Asset price bubbles

As the various asset price bubbles of the past decades or so inflated, and in some cases burst, there was vigorous debate about what, if anything should be done about them. The two main camps were those who advocated doing nothing, on the grounds that monetary policy should be focused solely on inflation, and those who thought that the settings of monetary policy should take asset prices into account. The first group won the debate at the time, at least as far as actual policy was concerned, with consequences we can all see. Most proponents of the do-nothing viewpoint have conceded defeat

In a paper in the (institutionalist) Journal of Economic Issues, which came out in 2006, Stephen Bell and I took a different view of the debate. We argued that there was little scope to respond to asset bubbles by changing the settings of existing monetary policy instruments, and that “any serious attempt to stabilize financial market outcomes must involve at least a partial reversal of deregulation.” Among other things, we pointed out the fact that given a presumption in favour of financial innovation, asset prices bubbles were inevitable, and that ‘In the absence of a severe failure in the financial system of the United States, it seems unlikely that ideas of a ‘new global financial architecture’ will ever be much more than ideas.’

You can read the full paper
Bell, S. and Quiggin, J. (2006), ‘Asset price instability and policy responses: The legacy of liberalization’, Journal of Economic Issues, XL(3), 629-49.

here

30 thoughts on “Asset price bubbles

  1. Katz,
    That’s a very good point. I’d also add that everybody who didn’t sell credit (almost all of us) was just as irrational as the risk-takers who bought it.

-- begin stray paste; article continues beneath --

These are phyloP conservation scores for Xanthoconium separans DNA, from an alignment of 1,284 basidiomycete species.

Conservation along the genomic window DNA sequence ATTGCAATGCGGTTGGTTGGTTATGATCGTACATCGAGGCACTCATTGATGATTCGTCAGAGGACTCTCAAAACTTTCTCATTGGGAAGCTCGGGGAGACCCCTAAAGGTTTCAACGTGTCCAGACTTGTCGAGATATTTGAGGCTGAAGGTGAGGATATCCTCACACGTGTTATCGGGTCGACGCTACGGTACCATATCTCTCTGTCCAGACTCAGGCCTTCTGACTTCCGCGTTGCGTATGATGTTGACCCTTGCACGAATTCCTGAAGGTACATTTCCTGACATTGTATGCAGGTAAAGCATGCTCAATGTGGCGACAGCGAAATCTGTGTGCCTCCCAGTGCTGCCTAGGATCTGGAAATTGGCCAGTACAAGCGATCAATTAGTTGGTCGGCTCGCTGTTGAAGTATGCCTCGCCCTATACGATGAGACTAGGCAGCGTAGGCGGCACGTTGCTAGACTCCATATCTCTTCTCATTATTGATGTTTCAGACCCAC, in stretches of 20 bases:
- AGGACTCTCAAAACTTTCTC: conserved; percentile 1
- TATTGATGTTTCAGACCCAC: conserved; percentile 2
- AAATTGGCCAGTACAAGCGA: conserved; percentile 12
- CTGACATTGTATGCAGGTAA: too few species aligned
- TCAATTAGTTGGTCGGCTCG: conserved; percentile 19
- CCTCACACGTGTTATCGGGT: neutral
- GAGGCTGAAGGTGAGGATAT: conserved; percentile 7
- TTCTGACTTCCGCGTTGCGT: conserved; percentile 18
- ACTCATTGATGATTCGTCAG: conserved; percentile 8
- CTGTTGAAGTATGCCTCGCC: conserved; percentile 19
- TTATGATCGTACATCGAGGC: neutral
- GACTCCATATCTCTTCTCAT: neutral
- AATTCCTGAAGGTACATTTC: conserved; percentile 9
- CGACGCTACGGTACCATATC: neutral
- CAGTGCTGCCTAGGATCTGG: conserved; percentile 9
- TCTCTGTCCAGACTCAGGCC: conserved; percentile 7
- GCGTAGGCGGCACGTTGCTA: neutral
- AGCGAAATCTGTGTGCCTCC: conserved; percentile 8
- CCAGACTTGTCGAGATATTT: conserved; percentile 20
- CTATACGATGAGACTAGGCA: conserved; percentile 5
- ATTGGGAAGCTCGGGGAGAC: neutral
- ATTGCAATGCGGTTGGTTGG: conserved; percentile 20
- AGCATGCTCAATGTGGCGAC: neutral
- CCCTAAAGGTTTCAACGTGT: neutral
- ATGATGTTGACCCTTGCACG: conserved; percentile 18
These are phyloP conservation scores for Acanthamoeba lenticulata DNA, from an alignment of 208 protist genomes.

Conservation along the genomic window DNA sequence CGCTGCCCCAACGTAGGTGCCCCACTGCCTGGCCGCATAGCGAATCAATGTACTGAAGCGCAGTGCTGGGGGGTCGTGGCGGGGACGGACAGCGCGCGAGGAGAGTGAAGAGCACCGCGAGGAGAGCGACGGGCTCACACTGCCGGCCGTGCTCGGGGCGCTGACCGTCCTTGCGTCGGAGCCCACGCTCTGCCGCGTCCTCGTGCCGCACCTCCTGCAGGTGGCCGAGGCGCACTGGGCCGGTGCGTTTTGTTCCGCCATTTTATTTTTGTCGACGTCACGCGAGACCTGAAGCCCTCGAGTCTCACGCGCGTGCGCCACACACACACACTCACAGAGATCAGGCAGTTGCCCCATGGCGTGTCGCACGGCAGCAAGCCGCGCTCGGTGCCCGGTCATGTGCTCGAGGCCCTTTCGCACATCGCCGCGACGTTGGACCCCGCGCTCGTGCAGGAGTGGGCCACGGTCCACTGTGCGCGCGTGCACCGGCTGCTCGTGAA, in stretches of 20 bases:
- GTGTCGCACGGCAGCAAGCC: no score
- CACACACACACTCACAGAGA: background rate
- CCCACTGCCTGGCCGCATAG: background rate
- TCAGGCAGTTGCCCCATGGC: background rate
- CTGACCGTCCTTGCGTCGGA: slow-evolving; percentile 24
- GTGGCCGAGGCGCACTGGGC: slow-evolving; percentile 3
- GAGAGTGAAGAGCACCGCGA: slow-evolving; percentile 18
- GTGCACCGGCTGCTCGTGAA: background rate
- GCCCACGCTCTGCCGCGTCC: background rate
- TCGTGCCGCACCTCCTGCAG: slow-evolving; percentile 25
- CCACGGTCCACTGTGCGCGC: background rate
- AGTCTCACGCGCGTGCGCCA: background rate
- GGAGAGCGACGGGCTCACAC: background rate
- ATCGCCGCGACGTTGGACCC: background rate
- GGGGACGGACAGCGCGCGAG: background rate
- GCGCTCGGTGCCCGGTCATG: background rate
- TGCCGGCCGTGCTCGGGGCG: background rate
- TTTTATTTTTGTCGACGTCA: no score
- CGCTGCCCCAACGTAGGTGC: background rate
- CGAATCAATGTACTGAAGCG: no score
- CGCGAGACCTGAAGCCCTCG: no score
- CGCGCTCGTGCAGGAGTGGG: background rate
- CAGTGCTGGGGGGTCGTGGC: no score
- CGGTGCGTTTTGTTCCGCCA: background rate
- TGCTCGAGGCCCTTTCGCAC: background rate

2. isn’t it possible that the management of the economy is actually much simpler than cosmology or high energy physics?

    can it it be that if commercial activity was reported quickly to a central computer, the nation could be run effectively?

    is the latest collapse of the figleaf of rational and responsible management enough to stimulate academia to design and promote an actual financial system that works?

    no. discussion remains centered around the aerodynamic qualities of politically correct angels in transition patterns over the (pin)heads of our current political masters.

    fortunately,don horne thought he was being satirical when he styled this wide brown land “lucky”. if he’d realized it was the truth, he would have had to find something punchier, “the kingdom of the blind to the threadbare evanescence of the emperor’s official deputy’s financial newish clothes” comes to mind.

  3. can it it be that if commercial activity was reported quickly to a central computer, the nation could be run effectively?

    That may work for as long as folks are prepared to stay within the algorithms encompassed by the computer. This would be a strictly closed system with a finite set of rules and a finite number of allowed outcomes, like draughts. In fact, an economy is more like poker, which isn’t a closed system and which allows potentially an infinite number of winning (and losing) outcomes.

    So long as there is incentive to do so, any system, no matter how tightly structured it is, can in the real world be gamed.

    Paradoxically, it might be argued, the tighter the system, the bigger the bubble and the worse the crash, when it finally arrives, as it will.

  4. John, if I may reply to Andrew Reynolds by saying if consumers had perfect knowledge of markets then they would not have been unwittingly fleeced by predatory mortgage lenders as was the case in the USA before the real estate bubble burst.

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